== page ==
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Landscape And Memory Paperback – November 5, 1996
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From Publishers Weekly
Copyright 1996 Reed Business Information, Inc.
From Library Journal
Copyright 1995 Reed Business Information, Inc. --This text refers to an out of print or unavailable edition of this title.
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Top Customer Reviews
To support his thesis that aesthetic and religious expression and nature have always been and remain interconnected, Schama weaves together a variety of elements from many Western historical periods and places. Although on one one level his book could be viewed as a survey of Western art it is not. His premise is that our cultural legacy is the veneration of nature, that we do not inhabit a nature versus cultural world. Our culture is formed from our experience and our memory of our natural world. God is in the details and the impression of the Creator is impressed on the face of her creation.
LANDSCAPE has four main sections: Wood; Water; Rock; and Wood, Water, Rock. He begins with a backward journey to Eastern Europe, where his Jewish ancestors lived long ago. He searches for the family roots, and is reminded by a colleague, "Jews have legs, they don't have roots." Schama describes the great forest of Poland, oddly named Bialowieza--the realm of the Lithuanian Bison. Over the centuries, the forest has provided sustenance and sheltered many. During WWII, it became the hunting ground of the Nazis. His travels take him to Buchenwald the forest of beeches, once worshiped humans and now linked with the horrible deeds of men.Read more ›
I was dazzled by Schama's erudition and mastery of language, as he moved from making connections between Egyptian mythology and the fountains of Rome, or the myth of Robin Hood and rustic Englsh eccentrics of the 19C. This is a book that enhances one's experience, particularly if you live in EUrope and every day walk by the things that he describes. For example, I read it while we were living on the edge of Fontainebleau forest, in France, and inside the back cover of the book, I found a map of the forest that included our village of 600! To my astonishment, I then went on to read that Fontainebleau was apparently the first forest to have marked paths for hikers who visit from industrial cities, a method pioneered by a somewhat loopy bonapartist who had retired to the area, and whom the local authorities watched with suspicion in mid 19C. For anyone who loves hiking or sitting outside, you will find sections like that that speak to you, that are illuminating in a quirky personal way.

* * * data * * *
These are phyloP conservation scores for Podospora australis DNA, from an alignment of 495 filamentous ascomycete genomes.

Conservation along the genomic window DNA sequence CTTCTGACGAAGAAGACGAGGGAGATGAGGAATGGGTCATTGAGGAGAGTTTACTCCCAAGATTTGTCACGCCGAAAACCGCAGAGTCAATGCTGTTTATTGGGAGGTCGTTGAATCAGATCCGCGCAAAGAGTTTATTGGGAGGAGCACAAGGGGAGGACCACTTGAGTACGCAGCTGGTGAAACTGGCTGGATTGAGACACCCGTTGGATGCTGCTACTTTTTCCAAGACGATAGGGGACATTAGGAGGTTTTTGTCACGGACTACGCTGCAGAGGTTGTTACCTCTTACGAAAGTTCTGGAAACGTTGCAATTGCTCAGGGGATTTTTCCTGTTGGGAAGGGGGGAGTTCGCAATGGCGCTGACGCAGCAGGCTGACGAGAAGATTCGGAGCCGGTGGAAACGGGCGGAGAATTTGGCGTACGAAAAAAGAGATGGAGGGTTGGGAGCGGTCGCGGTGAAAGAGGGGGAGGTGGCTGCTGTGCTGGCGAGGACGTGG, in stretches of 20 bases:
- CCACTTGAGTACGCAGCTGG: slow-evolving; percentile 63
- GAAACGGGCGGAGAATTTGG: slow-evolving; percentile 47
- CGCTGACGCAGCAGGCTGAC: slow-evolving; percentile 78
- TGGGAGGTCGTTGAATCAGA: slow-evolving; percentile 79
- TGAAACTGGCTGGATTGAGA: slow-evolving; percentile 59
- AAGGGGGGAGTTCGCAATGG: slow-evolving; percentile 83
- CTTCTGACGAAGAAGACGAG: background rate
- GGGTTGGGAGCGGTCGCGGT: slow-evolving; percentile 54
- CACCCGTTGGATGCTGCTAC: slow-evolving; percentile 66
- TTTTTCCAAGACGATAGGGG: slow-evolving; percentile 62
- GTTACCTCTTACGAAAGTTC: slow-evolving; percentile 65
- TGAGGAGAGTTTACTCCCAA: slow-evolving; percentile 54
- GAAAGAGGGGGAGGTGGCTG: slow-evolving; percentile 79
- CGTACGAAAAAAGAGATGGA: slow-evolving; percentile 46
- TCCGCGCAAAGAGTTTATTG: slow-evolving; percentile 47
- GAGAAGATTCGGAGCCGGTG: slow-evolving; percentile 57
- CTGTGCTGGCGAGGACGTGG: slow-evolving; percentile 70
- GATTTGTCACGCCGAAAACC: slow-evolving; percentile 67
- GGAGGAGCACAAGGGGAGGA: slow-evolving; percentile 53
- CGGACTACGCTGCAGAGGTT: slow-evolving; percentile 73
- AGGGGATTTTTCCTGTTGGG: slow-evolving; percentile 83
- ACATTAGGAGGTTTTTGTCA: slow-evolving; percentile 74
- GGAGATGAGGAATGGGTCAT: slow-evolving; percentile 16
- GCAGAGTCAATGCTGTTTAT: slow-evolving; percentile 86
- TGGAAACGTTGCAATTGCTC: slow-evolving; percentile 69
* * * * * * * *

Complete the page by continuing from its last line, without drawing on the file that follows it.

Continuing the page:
However, while these passages are wonderful and fun, for me they did not add up to much of anything beyond anecdotes. I enjoyed the facts, as a kind of entertainment that passed by as I read on, but they failed to coalesce into any deeper insights.Read more ›
Most Recent Customer Reviews
As usually, Schama proves to be a great thinker and a great writer. Knowing that he also teaches Art History, I expected this book of his to contain his thoughts about painted... Read morePublished 4 months ago by Miriam Milman
Needs editing. Sharma loves the sound of his own voicePublished 17 months ago by Mary Jo Robertiello
This is one of the challenging book I have ever written. Schama creative, complex and storied manner of telling his stories is remarkable. Read morePublished 19 months ago by Michael J. Lavin
This is one of the best book I ever read. It tells history as it were a novel where every little detail hidden in the landscape throughout the world becomes a main actor of a plot. Read morePublished 20 months ago by Rocco Casareto Dal Luca
it was finally nice to read the history of another country besides the Big 4. Schama does a very good job of telling it.Published 21 months ago by M. s, payton
If you consider yourself a mesoCeltic, with ancestors who lived in conjunction with the land, this one will say muchPublished on February 3, 2014 by L. Bergeron
A fascinating and beautifully conceived text by an author skilled in bringing his subject to life. His deep interest and understanding of art threads through the book in word and... Read morePublished on October 16, 2013 by Stephen Hall
Book arrived as expected and in perfect condition. I have not read it yet but know I will enjoy it as I've enjoyied other Schama books.Published on September 5, 2013 by Amazon Customer
This is an incredible book about our cultural relationship to the concept of the forest in history. Many creative people who are painting, writing, thinking about the idea of... Read morePublished on August 9, 2013 by D. Arnold